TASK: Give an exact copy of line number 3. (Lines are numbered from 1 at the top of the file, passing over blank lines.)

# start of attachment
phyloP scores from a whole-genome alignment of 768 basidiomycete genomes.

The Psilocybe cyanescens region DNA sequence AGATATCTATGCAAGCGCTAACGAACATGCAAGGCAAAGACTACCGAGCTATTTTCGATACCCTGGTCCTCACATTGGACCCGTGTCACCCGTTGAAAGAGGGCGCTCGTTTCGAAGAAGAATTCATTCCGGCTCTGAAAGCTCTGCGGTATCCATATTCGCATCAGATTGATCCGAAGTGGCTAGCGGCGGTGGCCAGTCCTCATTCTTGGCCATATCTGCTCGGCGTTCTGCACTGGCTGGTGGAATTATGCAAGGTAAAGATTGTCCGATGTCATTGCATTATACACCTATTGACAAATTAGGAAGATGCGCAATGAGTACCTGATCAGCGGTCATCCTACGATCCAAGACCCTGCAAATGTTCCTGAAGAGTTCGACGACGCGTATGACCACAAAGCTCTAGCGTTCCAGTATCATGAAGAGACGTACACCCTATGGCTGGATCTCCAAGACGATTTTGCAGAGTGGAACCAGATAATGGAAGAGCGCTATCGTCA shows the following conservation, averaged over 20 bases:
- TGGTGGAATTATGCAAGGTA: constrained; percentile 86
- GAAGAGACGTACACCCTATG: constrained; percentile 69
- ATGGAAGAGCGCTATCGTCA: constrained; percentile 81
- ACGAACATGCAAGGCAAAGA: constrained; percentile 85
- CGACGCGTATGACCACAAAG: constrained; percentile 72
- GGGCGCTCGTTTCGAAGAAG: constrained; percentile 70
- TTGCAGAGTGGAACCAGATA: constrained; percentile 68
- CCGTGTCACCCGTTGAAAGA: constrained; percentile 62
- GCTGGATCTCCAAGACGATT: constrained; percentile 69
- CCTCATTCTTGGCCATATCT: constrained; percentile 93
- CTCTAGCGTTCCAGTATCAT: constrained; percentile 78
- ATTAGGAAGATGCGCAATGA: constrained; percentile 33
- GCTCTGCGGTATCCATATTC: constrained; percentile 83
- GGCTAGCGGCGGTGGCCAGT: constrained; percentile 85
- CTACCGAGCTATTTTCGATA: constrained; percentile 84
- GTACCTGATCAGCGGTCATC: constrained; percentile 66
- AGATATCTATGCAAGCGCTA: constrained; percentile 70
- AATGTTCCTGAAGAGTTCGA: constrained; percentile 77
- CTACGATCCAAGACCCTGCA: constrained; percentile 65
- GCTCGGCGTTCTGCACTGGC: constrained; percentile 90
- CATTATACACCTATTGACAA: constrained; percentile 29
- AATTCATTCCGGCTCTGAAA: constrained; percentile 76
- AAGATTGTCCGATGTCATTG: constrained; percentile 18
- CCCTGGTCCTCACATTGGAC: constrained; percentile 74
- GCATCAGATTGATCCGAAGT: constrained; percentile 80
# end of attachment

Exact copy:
- TGGTGGAATTATGCAAGGTA: constrained; percentile 86